Mobilizing Data (and People) for Environmental Justice

Hi, all.

Writing (and reading) about climate change and other socio-environmental issues is often pretty depressing: We’ve passed this or that point-of-no-return on our path to planetary collapse. Congress failed to pass this or that policy that would have been a step in the right direction. Nothing is being done about people suffering in this or that way. Etc. You get the point. 

This past week, however, I managed to spot a story that sparked some warmth into the often cold, stark cavern that is my personal news feed: “California has a new battle plan against environmental injustice. The nation is watching.” In this article from the L.A. Times, reporter Evan Halper highlights an environmental screening tool, CalEnviroScreen, that compiles both pollution and public health data from around California and identifies the most heavily burdened communities in the state. As the California Environmental Justice Alliance explains, “Decision-makers can utilize [CalEnviroScreen’s] data to reverse uneven environmental enforcement practices, protect sensitive populations, prevent an over-concentration of polluting facilities in vulnerable areas, and direct much needed capital and public service improvements to under-resourced neighborhoods.” In the L.A. Times article, Halper writes about how state officials, including the state attorney general, in conjunction with local residents have successfully used the tool to protect these overburdened communities from developments that would cause further pollution. Moreover, writes Halper, the Biden administration is working to create something like CalEnviroScreen on a national scale. (Read more about that effort here.)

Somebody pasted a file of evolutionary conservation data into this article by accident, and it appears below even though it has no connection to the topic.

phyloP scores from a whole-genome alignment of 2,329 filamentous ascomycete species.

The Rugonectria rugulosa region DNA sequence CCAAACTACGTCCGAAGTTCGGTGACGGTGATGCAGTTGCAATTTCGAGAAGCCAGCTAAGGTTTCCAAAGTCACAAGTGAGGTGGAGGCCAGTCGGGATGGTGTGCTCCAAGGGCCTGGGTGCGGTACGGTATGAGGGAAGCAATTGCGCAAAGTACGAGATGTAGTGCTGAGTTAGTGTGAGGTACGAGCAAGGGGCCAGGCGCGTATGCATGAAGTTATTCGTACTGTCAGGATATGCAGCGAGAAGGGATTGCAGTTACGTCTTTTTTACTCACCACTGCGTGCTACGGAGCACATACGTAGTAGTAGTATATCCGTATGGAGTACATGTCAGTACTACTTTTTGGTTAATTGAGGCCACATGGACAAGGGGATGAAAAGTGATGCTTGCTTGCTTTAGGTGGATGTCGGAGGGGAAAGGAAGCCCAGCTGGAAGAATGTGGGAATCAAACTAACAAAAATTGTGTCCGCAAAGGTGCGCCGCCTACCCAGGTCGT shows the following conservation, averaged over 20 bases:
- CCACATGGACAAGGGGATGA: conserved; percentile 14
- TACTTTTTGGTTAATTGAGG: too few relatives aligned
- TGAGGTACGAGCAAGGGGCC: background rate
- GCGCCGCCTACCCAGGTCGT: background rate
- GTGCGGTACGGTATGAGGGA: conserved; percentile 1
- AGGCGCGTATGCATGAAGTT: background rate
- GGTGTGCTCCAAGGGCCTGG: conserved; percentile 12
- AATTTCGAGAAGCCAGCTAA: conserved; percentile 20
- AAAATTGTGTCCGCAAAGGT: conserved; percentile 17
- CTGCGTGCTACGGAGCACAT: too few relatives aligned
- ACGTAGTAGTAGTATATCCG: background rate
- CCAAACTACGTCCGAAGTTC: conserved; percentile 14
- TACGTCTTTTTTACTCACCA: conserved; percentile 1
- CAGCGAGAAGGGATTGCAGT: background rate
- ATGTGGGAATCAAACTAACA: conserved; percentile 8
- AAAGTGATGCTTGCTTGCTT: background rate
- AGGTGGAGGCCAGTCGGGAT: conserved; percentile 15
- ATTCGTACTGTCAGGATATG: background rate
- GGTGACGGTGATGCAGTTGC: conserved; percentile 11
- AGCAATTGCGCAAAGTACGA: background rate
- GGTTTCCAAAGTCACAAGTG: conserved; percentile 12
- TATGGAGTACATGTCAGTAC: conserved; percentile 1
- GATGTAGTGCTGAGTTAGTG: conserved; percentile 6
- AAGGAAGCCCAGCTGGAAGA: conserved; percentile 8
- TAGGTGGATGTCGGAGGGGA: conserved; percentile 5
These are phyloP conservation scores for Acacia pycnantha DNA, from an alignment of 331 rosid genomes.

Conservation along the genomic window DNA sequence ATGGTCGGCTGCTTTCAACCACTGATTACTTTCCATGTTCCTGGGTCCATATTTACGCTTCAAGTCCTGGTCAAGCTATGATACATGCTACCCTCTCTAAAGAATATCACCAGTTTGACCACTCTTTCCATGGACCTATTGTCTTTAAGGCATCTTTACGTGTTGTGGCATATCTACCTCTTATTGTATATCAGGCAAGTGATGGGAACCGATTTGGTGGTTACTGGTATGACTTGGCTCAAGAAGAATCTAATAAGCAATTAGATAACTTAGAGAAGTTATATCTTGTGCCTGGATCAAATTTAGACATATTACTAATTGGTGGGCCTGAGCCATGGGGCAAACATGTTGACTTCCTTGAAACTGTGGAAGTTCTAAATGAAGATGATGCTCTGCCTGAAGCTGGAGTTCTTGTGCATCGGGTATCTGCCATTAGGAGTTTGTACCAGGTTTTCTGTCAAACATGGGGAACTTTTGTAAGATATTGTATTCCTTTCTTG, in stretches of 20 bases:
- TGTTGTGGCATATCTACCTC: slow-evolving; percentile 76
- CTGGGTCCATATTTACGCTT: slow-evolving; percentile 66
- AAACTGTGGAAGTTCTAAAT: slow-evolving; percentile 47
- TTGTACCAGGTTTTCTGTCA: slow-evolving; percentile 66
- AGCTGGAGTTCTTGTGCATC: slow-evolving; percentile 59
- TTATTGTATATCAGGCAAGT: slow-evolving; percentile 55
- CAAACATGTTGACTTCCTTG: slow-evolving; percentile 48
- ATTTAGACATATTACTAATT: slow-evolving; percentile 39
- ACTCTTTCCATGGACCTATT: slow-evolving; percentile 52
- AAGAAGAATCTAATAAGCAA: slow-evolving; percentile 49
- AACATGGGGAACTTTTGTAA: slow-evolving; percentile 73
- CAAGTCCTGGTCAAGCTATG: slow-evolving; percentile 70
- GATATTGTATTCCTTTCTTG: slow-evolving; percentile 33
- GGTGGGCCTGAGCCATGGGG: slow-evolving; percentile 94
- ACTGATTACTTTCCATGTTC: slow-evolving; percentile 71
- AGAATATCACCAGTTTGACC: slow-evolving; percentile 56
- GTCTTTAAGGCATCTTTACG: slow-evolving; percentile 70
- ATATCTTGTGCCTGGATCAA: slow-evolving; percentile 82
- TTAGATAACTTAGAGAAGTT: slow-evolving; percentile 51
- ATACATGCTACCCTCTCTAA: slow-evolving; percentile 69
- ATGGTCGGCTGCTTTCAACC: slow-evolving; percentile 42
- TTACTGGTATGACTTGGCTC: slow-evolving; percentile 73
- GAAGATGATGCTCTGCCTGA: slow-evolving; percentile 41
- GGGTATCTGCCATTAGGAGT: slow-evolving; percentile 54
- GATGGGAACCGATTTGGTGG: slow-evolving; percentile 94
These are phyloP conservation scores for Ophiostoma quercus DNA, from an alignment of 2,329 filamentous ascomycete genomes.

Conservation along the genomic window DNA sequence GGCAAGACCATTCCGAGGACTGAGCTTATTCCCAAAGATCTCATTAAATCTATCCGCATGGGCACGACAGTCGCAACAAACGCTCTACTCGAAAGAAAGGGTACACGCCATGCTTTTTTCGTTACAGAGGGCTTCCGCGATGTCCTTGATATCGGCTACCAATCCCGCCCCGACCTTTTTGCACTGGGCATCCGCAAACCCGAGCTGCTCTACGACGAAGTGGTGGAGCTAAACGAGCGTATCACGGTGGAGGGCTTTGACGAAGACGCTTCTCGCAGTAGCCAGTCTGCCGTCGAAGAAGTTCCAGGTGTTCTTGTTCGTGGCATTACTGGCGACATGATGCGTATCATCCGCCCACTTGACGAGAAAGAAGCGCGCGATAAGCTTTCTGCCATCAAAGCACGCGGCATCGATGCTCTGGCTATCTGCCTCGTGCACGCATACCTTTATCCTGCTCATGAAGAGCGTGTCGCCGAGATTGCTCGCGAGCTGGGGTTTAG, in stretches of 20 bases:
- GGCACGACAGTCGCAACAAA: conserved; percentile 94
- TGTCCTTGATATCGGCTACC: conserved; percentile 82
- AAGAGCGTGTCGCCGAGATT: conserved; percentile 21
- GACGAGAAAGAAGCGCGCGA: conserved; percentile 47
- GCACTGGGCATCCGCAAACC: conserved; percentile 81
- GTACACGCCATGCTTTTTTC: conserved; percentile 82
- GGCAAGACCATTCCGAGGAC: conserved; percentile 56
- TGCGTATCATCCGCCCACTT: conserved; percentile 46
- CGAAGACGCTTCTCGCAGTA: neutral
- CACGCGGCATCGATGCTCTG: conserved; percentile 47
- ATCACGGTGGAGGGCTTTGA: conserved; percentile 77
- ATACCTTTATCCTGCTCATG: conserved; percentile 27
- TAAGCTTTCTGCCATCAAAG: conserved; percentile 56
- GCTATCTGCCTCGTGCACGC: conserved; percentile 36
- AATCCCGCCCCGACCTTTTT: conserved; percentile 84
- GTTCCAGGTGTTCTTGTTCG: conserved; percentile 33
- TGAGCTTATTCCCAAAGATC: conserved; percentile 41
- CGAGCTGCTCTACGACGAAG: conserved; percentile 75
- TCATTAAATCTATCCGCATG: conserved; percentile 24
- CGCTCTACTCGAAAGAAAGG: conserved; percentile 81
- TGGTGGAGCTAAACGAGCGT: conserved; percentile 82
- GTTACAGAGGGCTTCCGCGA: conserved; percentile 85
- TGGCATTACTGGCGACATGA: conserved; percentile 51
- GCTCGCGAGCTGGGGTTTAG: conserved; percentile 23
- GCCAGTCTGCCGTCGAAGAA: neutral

Now, nowhere in the L.A. Times article is the phrase “climate change” mentioned, which might lead you to think, fairly, that this tool and these efforts to battle pollution, while admirable, are not really part of the climate movement. Looking a little bit deeper, however, we see that almost all of the projects are related to cutting existing emissions or stopping new emitters, and by extension, these projects help combat the climate crisis. So, although CalEnviroScreen may not be centered on the climate crisis (at least rhetorically), it is nonetheless an incredibly powerful tool that is not only lowering emissions in heavily polluted areas, but it also shows how data and people, from local residents to the attorney general, can unite to make change. 

Which, not to toot our own horn too loudly, is exactly what we’re working to do with our Climate Action Explorer: giving you, and others, the data you need to help make change. We’re so glad you’re along for the ride with us, and stay tuned to the CAE as we continue to update it with new actions and make improvements. 

And here are some further resources and related actions you can take this week:

  • Check out the California Environmental Justice Alliance website and sign their petition calling for 3,200ft setback for new oil and gas wells. 
  • EarthJustice is a common partner for officials using the CalEnviroScreener. Check out their climate change action hub Zero to 100 here
  • Google your state + “environmental justice” to see what’s going on locally and if there’s any way you get involved. Here in Minnesota, I can see our state’s pollution control agency has an environmental justice framework and even a mapping tool similar to California’s (if not quite so sophisticated or as well utilized). 

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